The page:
Shopping for Case Clamps

If you use dowel joinery to build cabinets, what's the most practical choice in a case clamp system? February 2, 2011

In the next year we are planning to transition to dowel construction. We are a low volume shop, so no need for a feed through. Has anyone got an opinion on the best price/quality combination available in case clamps?

Forum Responses
(Cabinetmaking Forum)
From contributor S:
We already switched to all dowel construction, and are planning on a case clamp soon. The big factor seems to be speed and capacity. At AWFS two years back I saw a clamp from Biesse that I think uses belts instead of rack and pinion or servos. I liked what I saw, but it was expensive. Squareness is not really an issue. They all can produce square cases. Simplicity, speed, reliability, and cost are the main factors I saw. Like you, I am hoping that others with more experience will offer their experience.

From contributor R:
Contributor S hit on the main points - simplicity, speed, reliability, and cost. I have used expensive high volume clamps in the past, and also homemade table clamps when the workload was high. Rigidity and squareness are a factor. There is nothing worse than trying to hang doors or install drawers on a case that is out of square. Below is a picture of an oldie but goodie that our company just took in on a deal. There are lots of good pre-owned case clamps out there, not much to go wrong with them.

From contributor L:
A few years back I traded for a used Gannomat 260. It has an electric horizontal beam and a manual vertical beam, both with three air clamps. It's well made and doesn't take very long to change sizes. The limitation is only three clamp bars per beam - most of the time that doesn't matter for what we do. I've set up a doweling area to minimized handling and travel. Parts come from the conveyors on a transfer car to the bore and insert machine, are placed in slots for each case where they can be reached from the assembly table where hardware is installed and glue injected (Lamello measured shot), then knocked loosely together for transfer to the case clamp. The timer is set for about as long as it takes to knock the next case together. The back is slid into a groove and fastened with hotmelt.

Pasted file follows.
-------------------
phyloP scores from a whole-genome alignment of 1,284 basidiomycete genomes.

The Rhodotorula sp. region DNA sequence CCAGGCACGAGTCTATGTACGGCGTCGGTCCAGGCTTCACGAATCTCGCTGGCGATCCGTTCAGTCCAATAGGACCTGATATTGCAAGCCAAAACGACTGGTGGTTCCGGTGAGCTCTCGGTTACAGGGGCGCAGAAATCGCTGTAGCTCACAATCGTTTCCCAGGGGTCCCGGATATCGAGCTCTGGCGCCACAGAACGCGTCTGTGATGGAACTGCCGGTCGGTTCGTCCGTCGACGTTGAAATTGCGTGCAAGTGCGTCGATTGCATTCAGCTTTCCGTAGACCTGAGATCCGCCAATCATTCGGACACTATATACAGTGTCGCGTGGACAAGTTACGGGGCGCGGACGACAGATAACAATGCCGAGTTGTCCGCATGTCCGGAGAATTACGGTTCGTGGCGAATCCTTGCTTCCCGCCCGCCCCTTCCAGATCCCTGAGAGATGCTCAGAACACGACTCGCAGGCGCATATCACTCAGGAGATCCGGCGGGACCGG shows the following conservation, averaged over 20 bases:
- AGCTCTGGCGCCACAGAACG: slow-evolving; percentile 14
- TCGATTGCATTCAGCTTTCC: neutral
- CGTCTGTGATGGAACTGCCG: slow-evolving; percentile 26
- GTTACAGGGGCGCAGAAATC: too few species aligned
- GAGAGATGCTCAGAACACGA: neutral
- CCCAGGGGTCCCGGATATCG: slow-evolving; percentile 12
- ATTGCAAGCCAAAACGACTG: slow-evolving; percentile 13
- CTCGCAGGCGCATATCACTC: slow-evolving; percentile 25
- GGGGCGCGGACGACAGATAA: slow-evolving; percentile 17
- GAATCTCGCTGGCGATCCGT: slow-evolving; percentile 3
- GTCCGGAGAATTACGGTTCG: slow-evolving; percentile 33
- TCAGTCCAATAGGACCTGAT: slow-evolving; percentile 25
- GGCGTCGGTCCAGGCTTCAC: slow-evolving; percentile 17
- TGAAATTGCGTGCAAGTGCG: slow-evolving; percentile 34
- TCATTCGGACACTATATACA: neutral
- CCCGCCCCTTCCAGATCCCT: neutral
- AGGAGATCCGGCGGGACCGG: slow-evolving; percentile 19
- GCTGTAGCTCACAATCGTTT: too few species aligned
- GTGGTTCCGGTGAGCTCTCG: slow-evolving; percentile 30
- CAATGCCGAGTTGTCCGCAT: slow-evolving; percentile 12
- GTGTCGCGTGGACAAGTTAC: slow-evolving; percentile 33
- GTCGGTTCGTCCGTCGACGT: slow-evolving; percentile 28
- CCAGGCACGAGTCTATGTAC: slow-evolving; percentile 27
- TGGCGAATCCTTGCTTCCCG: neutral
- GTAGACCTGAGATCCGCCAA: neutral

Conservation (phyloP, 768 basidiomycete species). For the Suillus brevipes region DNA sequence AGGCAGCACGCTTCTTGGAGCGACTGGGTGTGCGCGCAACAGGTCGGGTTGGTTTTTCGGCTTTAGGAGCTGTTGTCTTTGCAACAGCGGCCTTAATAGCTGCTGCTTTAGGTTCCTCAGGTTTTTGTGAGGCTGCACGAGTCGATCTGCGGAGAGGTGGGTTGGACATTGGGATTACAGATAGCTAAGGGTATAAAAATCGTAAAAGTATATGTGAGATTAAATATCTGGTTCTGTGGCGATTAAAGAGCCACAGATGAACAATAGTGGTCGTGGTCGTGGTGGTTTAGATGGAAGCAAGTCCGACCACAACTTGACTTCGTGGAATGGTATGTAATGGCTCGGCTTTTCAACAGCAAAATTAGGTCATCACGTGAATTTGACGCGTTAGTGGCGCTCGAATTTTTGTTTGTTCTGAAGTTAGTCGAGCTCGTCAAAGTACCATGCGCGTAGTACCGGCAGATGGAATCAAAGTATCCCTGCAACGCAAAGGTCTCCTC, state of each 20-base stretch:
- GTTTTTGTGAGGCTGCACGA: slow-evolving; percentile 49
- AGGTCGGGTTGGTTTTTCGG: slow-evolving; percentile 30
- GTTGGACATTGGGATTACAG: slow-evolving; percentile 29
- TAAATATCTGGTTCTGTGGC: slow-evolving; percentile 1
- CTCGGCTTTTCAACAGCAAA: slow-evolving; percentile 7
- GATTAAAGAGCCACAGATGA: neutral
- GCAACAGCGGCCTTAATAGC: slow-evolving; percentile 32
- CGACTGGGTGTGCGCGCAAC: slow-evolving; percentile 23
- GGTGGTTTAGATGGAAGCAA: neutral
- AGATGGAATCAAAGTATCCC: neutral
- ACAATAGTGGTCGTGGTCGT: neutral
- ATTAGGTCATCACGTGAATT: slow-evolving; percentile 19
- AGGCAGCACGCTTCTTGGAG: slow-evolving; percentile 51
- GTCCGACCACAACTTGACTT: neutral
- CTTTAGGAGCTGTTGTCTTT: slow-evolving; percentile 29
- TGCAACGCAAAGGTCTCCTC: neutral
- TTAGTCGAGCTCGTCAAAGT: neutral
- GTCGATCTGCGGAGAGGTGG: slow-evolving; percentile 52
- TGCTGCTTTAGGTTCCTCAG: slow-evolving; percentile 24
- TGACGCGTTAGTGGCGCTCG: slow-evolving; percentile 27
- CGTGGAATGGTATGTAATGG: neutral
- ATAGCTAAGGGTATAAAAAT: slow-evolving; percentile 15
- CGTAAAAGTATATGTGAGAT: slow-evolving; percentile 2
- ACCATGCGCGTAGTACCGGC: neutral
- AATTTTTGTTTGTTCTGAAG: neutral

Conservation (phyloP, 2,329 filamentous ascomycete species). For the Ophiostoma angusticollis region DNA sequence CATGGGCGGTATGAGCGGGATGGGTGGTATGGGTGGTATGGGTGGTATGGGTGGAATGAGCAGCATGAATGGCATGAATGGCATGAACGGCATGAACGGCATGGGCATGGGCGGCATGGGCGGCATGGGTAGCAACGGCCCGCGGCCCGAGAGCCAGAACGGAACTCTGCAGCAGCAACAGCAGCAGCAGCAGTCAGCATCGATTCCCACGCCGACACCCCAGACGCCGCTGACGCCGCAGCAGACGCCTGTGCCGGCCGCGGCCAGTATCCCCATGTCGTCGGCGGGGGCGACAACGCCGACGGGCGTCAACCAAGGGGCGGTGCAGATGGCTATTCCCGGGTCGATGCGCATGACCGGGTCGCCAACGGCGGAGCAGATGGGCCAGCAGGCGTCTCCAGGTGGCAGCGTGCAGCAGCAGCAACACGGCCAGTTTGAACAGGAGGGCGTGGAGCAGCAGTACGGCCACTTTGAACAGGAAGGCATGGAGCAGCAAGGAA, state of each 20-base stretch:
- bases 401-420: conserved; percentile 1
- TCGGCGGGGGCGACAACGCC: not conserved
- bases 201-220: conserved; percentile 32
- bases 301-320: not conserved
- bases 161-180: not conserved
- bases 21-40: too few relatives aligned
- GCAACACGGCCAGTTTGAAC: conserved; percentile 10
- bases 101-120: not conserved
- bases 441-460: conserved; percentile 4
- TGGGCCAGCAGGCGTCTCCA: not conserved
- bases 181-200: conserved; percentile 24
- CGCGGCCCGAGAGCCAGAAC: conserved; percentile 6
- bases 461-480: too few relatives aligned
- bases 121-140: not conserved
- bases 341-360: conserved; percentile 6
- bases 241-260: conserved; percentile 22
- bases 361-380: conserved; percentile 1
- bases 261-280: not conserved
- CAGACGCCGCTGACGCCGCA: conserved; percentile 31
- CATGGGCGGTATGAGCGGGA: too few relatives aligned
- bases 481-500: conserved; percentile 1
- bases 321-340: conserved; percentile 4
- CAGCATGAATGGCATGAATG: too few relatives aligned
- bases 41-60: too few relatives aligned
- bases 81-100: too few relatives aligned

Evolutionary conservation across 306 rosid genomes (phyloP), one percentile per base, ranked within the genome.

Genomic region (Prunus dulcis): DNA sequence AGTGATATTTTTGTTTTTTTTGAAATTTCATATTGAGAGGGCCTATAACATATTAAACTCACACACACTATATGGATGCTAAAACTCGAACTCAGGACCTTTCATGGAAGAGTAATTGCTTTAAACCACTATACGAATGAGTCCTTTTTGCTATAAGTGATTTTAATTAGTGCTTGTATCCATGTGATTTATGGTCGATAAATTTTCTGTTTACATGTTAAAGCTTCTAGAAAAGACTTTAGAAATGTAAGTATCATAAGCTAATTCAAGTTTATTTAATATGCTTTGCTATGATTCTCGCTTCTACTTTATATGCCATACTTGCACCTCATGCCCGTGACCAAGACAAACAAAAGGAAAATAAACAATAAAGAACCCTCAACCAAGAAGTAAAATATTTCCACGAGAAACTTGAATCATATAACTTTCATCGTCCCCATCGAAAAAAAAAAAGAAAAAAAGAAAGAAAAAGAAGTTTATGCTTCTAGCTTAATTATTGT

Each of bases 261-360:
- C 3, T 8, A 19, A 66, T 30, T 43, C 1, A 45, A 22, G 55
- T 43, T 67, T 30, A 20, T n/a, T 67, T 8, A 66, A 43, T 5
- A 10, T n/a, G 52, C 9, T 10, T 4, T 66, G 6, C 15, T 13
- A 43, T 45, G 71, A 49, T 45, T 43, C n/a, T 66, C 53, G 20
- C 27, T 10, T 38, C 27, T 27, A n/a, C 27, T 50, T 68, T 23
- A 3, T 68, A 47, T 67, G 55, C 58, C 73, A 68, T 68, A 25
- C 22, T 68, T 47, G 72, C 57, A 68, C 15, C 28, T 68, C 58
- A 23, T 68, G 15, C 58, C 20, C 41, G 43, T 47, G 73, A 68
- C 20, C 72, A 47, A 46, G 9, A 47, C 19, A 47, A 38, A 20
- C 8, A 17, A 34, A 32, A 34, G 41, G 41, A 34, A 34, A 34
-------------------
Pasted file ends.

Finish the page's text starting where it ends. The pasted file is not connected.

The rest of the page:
There is a roller top cart that the case is pulled out onto for transfer to the bench where the shelves, drawers and doors are installed. I ran out of money or there would be a stretch wrap machine next. Below are two photos of the area. The clamps that have two electrically operated interlocking beams seem like a nice setup but are expensive.

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From contributor K:
After owning several different types of case clamps we ran across this clamp (which needed a complete restoration) but after all the work was said and done it's a great clamp, the interlocking style is great for any type of box, including small drawer boxes and even dovetail boxes. If you're willing to buy used and fix it up yourself you should try to find an interlocking type, we found this machine at a scrapyard laying on its back in four inches of mud and picked it up for $1,200 bucks, spend about $2,500 (plus time) giving it a new life.

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